HOW ABOUT SOME TRADE-IN BUCKS?
As long as manufacturers keep tossing new portable ADS-B traffic and weather receivers at the saturated market, why not sweeten the deal and at least offer some trade-in allowance for buyers left holding barely broken-in units? Even Apple takes old stuff in trade, and I suppose you could unload them on the used market like I do with pricey guitar pedals—a vigorous market where new stuff comes out every week. We otherwise found a good value in our long-term field report on ForeFlight’s Sentry Plus portable ADS-B receiver. Made by uAvionix, it’s a feature-rich unit with a good AHRS and a smart built-in CO detector, and the set has exclusive connectivity with the ForeFlight Mobile app. With solid performance, excellent sales support through Sporty’s and a palatable, although hardly inexpensive, $799 price tag, I suppose it’ll continue to be a decent seller, especially for loyal ForeFlight users. But how good can these gadgets get, and how many features do buyers really want in a battery-powered portable? For me, a bulletproof receiver and CO detector is more than enough. And keep the price south of $500, which is smartly what ForeFlight does with its middle-of-the-line Sentry. Cheaper yet is the de-featured Sentry Mini.
A couple of years ago when the ADS-B rush was over, Editor-at-Large Paul Bertorelli challenged me to a little wager that the market has seen the last of gee-whiz portable ADS-B gadgets. I disagreed and ended up smoking him on the bet because not long after, maybe at AirVenture the following month, Dynon and ForeFlight both released fresh receivers into a market where buyers were numb with choices. The Sentry Plus seems to sit at the top of the food chain, based on standard features. But what other features can entice buyers who by now have spent real money on ADS-B, including permanent-mount ADS-B Out gear for the mandate? I’m not sure, and even more unsure why manufacturers don’t offer trade-in value on these portable receivers. With supply chain troubles, maybe the recycled units can be of some value. Regardless, if I recently forked over $599 for a good-performing Sentry (still in the product line), it would be tough to drop another $799 on the now flagship Plus, as good as the unit is. But there are buyers who always need the latest stuff, although I suspect that crowd is dwindling.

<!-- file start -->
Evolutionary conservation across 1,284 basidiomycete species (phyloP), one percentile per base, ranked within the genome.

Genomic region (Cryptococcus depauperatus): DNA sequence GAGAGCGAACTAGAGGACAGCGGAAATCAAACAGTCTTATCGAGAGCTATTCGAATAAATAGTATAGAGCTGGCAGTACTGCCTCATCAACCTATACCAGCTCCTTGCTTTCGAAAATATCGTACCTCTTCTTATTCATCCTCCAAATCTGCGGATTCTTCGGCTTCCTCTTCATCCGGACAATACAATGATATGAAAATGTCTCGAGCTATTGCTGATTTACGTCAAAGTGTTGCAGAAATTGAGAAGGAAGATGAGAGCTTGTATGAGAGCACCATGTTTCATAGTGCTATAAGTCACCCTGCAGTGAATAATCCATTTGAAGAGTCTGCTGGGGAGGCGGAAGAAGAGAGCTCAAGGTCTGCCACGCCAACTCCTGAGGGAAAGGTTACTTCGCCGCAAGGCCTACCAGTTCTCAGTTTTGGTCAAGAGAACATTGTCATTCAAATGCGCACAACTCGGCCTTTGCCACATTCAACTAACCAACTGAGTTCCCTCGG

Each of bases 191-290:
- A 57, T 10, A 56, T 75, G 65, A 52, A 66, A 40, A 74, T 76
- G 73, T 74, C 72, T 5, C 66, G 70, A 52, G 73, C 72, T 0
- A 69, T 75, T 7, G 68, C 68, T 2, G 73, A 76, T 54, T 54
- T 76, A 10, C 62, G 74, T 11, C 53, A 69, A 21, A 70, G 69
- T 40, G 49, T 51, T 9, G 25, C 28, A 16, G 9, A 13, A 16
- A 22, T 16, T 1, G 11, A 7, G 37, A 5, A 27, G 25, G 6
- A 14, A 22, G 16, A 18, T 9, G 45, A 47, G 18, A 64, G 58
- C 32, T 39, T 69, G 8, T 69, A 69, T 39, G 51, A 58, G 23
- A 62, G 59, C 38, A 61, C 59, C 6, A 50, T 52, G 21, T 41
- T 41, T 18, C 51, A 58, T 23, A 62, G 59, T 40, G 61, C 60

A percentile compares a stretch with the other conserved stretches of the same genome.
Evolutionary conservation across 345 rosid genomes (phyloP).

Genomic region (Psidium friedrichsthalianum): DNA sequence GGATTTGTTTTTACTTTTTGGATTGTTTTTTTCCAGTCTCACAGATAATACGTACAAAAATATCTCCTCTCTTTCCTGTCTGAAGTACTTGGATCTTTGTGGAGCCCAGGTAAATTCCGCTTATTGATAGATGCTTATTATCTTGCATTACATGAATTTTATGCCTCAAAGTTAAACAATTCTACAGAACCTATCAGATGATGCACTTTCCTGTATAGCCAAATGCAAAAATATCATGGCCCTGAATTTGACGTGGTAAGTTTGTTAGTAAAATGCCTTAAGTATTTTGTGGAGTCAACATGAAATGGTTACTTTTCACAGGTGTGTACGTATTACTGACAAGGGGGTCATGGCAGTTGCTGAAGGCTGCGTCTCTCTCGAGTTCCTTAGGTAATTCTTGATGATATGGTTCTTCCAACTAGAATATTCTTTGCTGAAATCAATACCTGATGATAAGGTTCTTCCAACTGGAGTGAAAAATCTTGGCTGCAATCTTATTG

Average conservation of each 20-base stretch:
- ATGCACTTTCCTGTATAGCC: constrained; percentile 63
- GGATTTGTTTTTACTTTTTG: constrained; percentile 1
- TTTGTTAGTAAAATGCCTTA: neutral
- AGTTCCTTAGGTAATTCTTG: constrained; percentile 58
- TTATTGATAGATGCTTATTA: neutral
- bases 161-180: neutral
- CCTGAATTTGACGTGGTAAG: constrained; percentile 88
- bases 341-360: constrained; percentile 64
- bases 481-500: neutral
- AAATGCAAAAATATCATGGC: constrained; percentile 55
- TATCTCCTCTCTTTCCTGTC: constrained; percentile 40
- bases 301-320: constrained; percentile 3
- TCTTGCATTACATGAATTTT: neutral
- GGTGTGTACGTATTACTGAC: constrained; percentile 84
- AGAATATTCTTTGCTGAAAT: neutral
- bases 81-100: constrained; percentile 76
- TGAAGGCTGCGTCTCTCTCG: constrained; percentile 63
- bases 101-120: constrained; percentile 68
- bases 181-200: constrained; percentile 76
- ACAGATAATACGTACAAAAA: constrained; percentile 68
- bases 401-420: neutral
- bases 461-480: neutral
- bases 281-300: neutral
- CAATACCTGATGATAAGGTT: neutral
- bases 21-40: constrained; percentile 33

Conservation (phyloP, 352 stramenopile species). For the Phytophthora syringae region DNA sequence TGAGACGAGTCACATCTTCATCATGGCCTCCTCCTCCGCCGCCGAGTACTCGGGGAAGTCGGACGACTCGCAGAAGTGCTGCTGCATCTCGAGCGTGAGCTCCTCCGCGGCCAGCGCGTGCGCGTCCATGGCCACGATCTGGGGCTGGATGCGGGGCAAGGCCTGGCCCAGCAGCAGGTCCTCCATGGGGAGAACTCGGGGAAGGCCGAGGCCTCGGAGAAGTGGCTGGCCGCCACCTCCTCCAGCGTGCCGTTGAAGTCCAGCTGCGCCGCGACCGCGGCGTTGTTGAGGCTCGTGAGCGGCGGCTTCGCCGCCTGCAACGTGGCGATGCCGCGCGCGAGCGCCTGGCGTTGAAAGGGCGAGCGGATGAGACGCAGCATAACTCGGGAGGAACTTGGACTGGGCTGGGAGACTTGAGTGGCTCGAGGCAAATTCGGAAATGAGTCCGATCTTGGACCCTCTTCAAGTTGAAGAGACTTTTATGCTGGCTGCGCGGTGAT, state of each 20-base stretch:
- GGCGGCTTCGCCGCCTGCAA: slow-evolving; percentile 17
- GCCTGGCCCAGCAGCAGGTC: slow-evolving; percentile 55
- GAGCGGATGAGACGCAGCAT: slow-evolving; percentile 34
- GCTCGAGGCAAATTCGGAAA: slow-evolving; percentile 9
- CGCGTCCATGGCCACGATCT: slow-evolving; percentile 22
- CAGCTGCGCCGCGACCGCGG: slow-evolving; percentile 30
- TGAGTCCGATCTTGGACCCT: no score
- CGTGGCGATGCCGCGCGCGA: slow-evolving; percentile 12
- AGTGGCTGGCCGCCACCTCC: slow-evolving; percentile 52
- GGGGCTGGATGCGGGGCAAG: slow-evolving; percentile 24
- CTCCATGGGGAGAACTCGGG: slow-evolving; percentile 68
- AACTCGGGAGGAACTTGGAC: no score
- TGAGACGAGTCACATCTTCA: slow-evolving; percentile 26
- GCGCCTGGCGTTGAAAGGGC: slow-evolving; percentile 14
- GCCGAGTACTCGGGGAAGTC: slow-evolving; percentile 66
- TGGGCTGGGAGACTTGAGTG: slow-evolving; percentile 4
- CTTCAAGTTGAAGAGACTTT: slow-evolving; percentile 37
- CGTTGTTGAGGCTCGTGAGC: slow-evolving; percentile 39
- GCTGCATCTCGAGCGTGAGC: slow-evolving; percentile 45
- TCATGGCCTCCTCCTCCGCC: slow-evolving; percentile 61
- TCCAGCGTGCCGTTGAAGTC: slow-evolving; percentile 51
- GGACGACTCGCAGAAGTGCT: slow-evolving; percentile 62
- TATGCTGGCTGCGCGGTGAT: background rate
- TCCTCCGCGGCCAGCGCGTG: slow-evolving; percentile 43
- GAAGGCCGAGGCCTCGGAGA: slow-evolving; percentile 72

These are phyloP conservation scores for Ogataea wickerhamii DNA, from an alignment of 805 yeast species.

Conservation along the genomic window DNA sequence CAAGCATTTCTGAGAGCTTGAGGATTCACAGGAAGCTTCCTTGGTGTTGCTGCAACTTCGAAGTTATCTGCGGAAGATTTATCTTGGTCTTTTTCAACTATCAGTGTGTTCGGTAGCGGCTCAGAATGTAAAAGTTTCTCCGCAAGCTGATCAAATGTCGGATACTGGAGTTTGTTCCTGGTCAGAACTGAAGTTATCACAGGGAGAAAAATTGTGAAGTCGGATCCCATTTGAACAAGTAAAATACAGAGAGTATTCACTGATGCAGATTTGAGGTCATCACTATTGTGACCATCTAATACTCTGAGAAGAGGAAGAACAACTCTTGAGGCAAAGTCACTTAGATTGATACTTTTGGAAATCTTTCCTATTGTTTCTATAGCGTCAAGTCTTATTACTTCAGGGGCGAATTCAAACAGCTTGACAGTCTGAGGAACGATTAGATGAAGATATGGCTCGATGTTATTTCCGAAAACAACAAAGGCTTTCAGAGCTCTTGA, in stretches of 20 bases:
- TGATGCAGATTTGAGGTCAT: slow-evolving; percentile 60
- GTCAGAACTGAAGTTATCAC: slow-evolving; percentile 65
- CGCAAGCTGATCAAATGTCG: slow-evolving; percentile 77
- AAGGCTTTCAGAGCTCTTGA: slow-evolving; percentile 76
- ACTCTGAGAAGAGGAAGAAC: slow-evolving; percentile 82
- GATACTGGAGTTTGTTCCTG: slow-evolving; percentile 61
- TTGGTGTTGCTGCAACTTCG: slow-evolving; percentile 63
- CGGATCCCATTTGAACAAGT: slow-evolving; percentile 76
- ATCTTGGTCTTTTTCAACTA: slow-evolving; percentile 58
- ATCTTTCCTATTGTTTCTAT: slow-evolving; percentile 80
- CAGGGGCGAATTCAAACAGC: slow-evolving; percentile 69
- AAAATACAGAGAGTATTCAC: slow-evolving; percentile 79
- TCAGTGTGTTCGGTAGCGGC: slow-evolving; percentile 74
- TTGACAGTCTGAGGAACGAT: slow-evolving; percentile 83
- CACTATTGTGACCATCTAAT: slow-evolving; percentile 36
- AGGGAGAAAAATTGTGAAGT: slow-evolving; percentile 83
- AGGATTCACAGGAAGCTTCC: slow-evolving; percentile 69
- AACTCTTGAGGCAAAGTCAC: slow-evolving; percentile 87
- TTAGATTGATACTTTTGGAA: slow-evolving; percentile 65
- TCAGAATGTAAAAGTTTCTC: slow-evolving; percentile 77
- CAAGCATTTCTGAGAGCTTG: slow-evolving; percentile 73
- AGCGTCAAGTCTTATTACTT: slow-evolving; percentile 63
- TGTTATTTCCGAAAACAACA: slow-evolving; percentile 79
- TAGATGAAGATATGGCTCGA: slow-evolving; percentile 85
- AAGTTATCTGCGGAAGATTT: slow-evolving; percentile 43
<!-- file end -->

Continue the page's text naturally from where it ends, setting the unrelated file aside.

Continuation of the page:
This got me thinking about the early days of portable GPS and even earlier days of Loran-C receivers. The market was a feeding frenzy and companies like II Morrow, Magellan and Northstar (and yeah, Garmin, too) kept it hot by cranking out new units with better performance, while in many cases offering generous trade-in cash value to lessen the sting. The current panel-mount avionics market can benefit from such incentives, too, and there should be plenty of opportunity for manufacturers to offer factory-refurbed units to the used market. I bet they would sell more units.
Longtime Aviation Consumer readers have seen that name in plenty of articles, and most recently when Al helped out in our long-term ceramic coating trials in the November 2022 issue. And even when his name wasn’t mentioned in the text or in a byline, Al was frequently behind the scenes helping with our product reviews and testing. The photo below is Al testing the Jet Shades product in his Diamond. An engineer, inventor, competing amateur athlete (my cycling coach and mentor) and longtime airplane owner, he created the world’s most comfortable aftermarket motorcycle seat and the Mustang Motorcycle Accessories company. Al was incredibly valuable to this magazine because he was always looking at ways to make products better. Some readers know Al from the soaring world, where he competed—and won—in world soaring events.
Al died while crossing the finish line at the Panama City Ironman event this past October, leaving an unfillable void in the lives of those who knew him. We should be grateful for all that he did for